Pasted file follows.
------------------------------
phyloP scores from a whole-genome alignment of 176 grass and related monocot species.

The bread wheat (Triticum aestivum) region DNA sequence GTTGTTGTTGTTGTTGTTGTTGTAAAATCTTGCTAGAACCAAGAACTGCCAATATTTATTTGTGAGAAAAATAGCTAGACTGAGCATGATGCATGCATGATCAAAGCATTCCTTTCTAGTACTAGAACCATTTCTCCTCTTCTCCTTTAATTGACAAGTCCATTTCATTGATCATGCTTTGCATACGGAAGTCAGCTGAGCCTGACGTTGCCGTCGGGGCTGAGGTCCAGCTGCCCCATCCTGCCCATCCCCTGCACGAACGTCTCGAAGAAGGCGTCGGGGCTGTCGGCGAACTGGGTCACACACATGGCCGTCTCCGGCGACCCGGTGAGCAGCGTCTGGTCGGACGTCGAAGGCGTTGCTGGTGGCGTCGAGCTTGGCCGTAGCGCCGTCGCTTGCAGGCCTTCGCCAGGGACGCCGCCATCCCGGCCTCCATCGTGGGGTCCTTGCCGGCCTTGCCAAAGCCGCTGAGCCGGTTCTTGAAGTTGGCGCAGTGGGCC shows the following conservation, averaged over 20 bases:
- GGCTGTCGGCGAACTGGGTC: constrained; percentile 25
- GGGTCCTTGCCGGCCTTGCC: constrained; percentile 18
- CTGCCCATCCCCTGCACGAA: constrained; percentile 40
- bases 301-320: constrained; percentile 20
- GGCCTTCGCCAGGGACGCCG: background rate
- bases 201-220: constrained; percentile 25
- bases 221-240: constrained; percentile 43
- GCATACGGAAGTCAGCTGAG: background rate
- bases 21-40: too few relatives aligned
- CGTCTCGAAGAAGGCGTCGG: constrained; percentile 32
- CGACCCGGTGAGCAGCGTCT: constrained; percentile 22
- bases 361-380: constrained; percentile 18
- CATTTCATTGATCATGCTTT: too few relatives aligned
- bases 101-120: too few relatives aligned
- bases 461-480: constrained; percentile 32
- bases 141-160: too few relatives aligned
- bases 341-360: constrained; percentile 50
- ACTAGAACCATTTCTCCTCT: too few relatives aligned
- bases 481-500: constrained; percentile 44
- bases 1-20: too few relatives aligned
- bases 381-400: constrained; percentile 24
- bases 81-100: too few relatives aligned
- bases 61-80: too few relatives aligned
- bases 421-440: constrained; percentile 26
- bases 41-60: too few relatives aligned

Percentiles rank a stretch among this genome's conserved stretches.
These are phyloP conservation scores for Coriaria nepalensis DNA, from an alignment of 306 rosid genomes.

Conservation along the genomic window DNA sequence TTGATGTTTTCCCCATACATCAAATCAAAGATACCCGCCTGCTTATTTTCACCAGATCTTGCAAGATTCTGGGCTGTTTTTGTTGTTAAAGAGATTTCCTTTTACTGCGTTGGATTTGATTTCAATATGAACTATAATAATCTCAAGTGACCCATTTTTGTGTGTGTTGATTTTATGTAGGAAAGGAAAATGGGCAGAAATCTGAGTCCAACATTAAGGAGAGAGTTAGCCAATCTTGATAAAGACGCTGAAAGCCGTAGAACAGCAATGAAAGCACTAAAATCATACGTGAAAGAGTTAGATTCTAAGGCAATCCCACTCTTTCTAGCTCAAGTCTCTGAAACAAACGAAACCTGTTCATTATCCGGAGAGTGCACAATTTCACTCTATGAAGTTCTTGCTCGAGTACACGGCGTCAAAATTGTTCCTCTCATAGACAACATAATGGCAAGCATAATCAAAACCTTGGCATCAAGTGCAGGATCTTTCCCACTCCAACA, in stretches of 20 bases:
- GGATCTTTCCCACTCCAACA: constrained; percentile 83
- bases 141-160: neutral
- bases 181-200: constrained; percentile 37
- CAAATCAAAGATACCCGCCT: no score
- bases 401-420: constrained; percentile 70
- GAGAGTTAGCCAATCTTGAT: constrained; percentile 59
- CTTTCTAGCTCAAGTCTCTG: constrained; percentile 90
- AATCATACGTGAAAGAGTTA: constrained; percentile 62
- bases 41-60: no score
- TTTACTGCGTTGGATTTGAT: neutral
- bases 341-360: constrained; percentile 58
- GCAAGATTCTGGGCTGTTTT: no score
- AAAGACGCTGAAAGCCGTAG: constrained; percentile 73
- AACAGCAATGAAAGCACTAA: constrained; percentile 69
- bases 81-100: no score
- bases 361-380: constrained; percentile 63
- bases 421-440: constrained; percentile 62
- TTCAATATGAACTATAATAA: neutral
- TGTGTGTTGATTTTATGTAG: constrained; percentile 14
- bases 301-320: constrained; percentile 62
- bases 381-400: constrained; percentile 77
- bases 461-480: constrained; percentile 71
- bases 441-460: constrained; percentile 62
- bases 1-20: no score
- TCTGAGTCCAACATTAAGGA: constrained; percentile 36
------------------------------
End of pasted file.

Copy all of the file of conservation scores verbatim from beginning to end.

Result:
phyloP scores from a whole-genome alignment of 176 grass and related monocot species.

The bread wheat (Triticum aestivum) region DNA sequence GTTGTTGTTGTTGTTGTTGTTGTAAAATCTTGCTAGAACCAAGAACTGCCAATATTTATTTGTGAGAAAAATAGCTAGACTGAGCATGATGCATGCATGATCAAAGCATTCCTTTCTAGTACTAGAACCATTTCTCCTCTTCTCCTTTAATTGACAAGTCCATTTCATTGATCATGCTTTGCATACGGAAGTCAGCTGAGCCTGACGTTGCCGTCGGGGCTGAGGTCCAGCTGCCCCATCCTGCCCATCCCCTGCACGAACGTCTCGAAGAAGGCGTCGGGGCTGTCGGCGAACTGGGTCACACACATGGCCGTCTCCGGCGACCCGGTGAGCAGCGTCTGGTCGGACGTCGAAGGCGTTGCTGGTGGCGTCGAGCTTGGCCGTAGCGCCGTCGCTTGCAGGCCTTCGCCAGGGACGCCGCCATCCCGGCCTCCATCGTGGGGTCCTTGCCGGCCTTGCCAAAGCCGCTGAGCCGGTTCTTGAAGTTGGCGCAGTGGGCC shows the following conservation, averaged over 20 bases:
- GGCTGTCGGCGAACTGGGTC: constrained; percentile 25
- GGGTCCTTGCCGGCCTTGCC: constrained; percentile 18
- CTGCCCATCCCCTGCACGAA: constrained; percentile 40
- bases 301-320: constrained; percentile 20
- GGCCTTCGCCAGGGACGCCG: background rate
- bases 201-220: constrained; percentile 25
- bases 221-240: constrained; percentile 43
- GCATACGGAAGTCAGCTGAG: background rate
- bases 21-40: too few relatives aligned
- CGTCTCGAAGAAGGCGTCGG: constrained; percentile 32
- CGACCCGGTGAGCAGCGTCT: constrained; percentile 22
- bases 361-380: constrained; percentile 18
- CATTTCATTGATCATGCTTT: too few relatives aligned
- bases 101-120: too few relatives aligned
- bases 461-480: constrained; percentile 32
- bases 141-160: too few relatives aligned
- bases 341-360: constrained; percentile 50
- ACTAGAACCATTTCTCCTCT: too few relatives aligned
- bases 481-500: constrained; percentile 44
- bases 1-20: too few relatives aligned
- bases 381-400: constrained; percentile 24
- bases 81-100: too few relatives aligned
- bases 61-80: too few relatives aligned
- bases 421-440: constrained; percentile 26
- bases 41-60: too few relatives aligned

Percentiles rank a stretch among this genome's conserved stretches.
These are phyloP conservation scores for Coriaria nepalensis DNA, from an alignment of 306 rosid genomes.

Conservation along the genomic window DNA sequence TTGATGTTTTCCCCATACATCAAATCAAAGATACCCGCCTGCTTATTTTCACCAGATCTTGCAAGATTCTGGGCTGTTTTTGTTGTTAAAGAGATTTCCTTTTACTGCGTTGGATTTGATTTCAATATGAACTATAATAATCTCAAGTGACCCATTTTTGTGTGTGTTGATTTTATGTAGGAAAGGAAAATGGGCAGAAATCTGAGTCCAACATTAAGGAGAGAGTTAGCCAATCTTGATAAAGACGCTGAAAGCCGTAGAACAGCAATGAAAGCACTAAAATCATACGTGAAAGAGTTAGATTCTAAGGCAATCCCACTCTTTCTAGCTCAAGTCTCTGAAACAAACGAAACCTGTTCATTATCCGGAGAGTGCACAATTTCACTCTATGAAGTTCTTGCTCGAGTACACGGCGTCAAAATTGTTCCTCTCATAGACAACATAATGGCAAGCATAATCAAAACCTTGGCATCAAGTGCAGGATCTTTCCCACTCCAACA, in stretches of 20 bases:
- GGATCTTTCCCACTCCAACA: constrained; percentile 83
- bases 141-160: neutral
- bases 181-200: constrained; percentile 37
- CAAATCAAAGATACCCGCCT: no score
- bases 401-420: constrained; percentile 70
- GAGAGTTAGCCAATCTTGAT: constrained; percentile 59
- CTTTCTAGCTCAAGTCTCTG: constrained; percentile 90
- AATCATACGTGAAAGAGTTA: constrained; percentile 62
- bases 41-60: no score
- TTTACTGCGTTGGATTTGAT: neutral
- bases 341-360: constrained; percentile 58
- GCAAGATTCTGGGCTGTTTT: no score
- AAAGACGCTGAAAGCCGTAG: constrained; percentile 73
- AACAGCAATGAAAGCACTAA: constrained; percentile 69
- bases 81-100: no score
- bases 361-380: constrained; percentile 63
- bases 421-440: constrained; percentile 62
- TTCAATATGAACTATAATAA: neutral
- TGTGTGTTGATTTTATGTAG: constrained; percentile 14
- bases 301-320: constrained; percentile 62
- bases 381-400: constrained; percentile 77
- bases 461-480: constrained; percentile 71
- bases 441-460: constrained; percentile 62
- bases 1-20: no score
- TCTGAGTCCAACATTAAGGA: constrained; percentile 36